Study Finds a Connection Between Glaucoma and Sleep Apnea
Over the years, several studies have demonstrated an increased rate of glaucoma among those with sleep apnea, but these studies only proved that the sleep disorder was a marker for poor health in general. New research from Taipei Medical University shows that sleep apnea itself is an independent risk factor for open-angle glaucoma.
The retrospective study took information from data collected across the population and found that those who had been diagnosed with sleep apnea were 1.67 times more likely to have open-angle glaucoma in the five years after diagnosis than those without the sleep condition.
Glaucoma affects nearly 60 million people worldwide and is the second-leading cause of blindness. If left untreated, glaucoma reduces peripheral vision and eventually may cause blindness by damaging the optic nerve. Only half of the people who have glaucoma are aware of it, because the disease is painless and vision loss is typically gradual.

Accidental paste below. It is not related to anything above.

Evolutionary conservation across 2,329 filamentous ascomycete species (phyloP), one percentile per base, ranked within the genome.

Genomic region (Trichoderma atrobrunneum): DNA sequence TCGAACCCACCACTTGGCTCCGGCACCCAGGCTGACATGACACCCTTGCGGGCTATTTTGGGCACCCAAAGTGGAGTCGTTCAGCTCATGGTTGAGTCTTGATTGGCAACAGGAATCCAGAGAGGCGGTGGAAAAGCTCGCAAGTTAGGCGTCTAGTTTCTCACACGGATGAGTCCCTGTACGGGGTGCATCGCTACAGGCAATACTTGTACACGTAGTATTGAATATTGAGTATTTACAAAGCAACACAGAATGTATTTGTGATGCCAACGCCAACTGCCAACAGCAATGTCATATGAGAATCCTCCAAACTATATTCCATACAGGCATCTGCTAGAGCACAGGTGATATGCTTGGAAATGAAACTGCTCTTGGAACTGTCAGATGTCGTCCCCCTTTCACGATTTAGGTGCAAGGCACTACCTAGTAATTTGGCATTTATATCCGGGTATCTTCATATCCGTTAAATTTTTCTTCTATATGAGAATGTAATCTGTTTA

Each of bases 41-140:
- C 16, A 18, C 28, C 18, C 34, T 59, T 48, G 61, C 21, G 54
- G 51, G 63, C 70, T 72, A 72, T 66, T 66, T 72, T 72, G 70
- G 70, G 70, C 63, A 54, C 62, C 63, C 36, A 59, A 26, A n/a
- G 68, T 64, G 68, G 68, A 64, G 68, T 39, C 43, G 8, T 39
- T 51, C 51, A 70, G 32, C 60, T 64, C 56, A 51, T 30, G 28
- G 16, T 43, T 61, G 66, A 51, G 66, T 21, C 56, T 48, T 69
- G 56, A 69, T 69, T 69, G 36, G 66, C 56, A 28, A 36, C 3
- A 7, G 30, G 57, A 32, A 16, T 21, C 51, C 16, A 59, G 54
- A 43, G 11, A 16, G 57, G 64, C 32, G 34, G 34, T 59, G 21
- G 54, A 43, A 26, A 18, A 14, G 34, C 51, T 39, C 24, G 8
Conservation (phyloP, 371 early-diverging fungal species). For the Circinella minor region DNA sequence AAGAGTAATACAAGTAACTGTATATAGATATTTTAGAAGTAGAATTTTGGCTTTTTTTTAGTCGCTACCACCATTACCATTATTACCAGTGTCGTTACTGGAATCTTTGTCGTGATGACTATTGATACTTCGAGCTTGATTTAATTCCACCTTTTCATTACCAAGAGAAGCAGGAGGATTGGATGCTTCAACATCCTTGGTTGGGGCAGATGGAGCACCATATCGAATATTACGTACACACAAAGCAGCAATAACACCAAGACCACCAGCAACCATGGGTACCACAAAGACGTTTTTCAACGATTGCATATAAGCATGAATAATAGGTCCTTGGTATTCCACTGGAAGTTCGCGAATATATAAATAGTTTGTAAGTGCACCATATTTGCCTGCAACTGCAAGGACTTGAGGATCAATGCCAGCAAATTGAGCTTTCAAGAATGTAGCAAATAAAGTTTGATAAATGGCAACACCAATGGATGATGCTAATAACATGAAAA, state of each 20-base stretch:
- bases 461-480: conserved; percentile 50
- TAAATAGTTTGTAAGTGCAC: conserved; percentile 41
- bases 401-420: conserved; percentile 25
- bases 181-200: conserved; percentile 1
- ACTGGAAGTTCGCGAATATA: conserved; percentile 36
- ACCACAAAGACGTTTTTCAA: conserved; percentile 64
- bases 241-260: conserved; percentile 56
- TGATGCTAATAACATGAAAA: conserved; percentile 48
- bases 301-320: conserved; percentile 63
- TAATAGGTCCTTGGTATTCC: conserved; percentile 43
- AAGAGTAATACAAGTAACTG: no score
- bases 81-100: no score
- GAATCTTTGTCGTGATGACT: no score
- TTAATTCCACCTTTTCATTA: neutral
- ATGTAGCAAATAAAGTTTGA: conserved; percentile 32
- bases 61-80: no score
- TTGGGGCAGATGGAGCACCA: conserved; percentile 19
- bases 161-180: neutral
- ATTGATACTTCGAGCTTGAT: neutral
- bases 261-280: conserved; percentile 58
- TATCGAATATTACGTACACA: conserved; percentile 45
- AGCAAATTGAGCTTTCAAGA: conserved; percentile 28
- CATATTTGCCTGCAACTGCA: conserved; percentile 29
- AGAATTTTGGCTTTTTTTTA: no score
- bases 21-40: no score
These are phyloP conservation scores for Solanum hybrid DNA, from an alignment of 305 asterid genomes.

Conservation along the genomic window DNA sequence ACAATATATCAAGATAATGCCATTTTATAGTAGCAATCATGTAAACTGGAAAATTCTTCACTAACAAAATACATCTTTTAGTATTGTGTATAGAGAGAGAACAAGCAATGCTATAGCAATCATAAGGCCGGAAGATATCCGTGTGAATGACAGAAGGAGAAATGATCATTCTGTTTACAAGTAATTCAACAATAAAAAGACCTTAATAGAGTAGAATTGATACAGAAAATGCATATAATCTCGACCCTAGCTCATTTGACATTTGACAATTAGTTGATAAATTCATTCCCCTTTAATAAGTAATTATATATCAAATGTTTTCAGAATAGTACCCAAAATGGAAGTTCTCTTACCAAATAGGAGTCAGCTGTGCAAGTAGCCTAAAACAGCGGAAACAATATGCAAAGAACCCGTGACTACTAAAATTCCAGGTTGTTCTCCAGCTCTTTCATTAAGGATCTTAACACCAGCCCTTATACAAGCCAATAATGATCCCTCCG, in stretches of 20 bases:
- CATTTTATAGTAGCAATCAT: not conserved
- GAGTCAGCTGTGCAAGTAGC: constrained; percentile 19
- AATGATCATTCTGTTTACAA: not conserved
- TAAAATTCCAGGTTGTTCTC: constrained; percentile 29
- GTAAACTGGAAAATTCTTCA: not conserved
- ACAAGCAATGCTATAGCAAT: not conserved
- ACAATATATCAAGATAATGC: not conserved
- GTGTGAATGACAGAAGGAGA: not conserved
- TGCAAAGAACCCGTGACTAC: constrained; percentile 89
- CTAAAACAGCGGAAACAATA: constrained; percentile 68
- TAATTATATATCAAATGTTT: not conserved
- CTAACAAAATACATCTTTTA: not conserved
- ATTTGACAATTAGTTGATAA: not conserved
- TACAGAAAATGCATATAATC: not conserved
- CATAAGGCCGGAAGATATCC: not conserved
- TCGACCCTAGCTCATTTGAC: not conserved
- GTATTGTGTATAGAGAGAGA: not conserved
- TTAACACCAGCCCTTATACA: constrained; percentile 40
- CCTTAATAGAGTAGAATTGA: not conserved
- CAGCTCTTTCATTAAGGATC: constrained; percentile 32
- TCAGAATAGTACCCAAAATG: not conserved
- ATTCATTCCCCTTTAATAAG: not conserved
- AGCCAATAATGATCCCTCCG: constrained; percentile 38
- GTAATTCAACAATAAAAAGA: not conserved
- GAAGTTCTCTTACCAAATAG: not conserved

According to the World Health Organization, sleep apnea is a chronic condition that blocks breathing during sleep for more than 100 million people worldwide. In obstructive sleep apnea, the airway becomes blocked, causing breathing to stop for up to two minutes. Symptoms include loud snoring, gasping or choking while asleep, morning headaches and persistent daytime sleepiness.
The researchers hope the study will encourage doctors to mention the increased risk of glaucoma to patients with obstructive sleep apnea and recommend treatment for those who need it. While the association between the two conditions is clear, the reasons for this connection are not yet understood.
The American Academy of Ophthalmology recommends all adults get a baseline eye exam from an ophthalmologist – a medical doctor who specializes in the diagnosis, medical and surgical treatment of eye diseases and conditions – by age 40, when early signs of disease and vision changes may start to occur.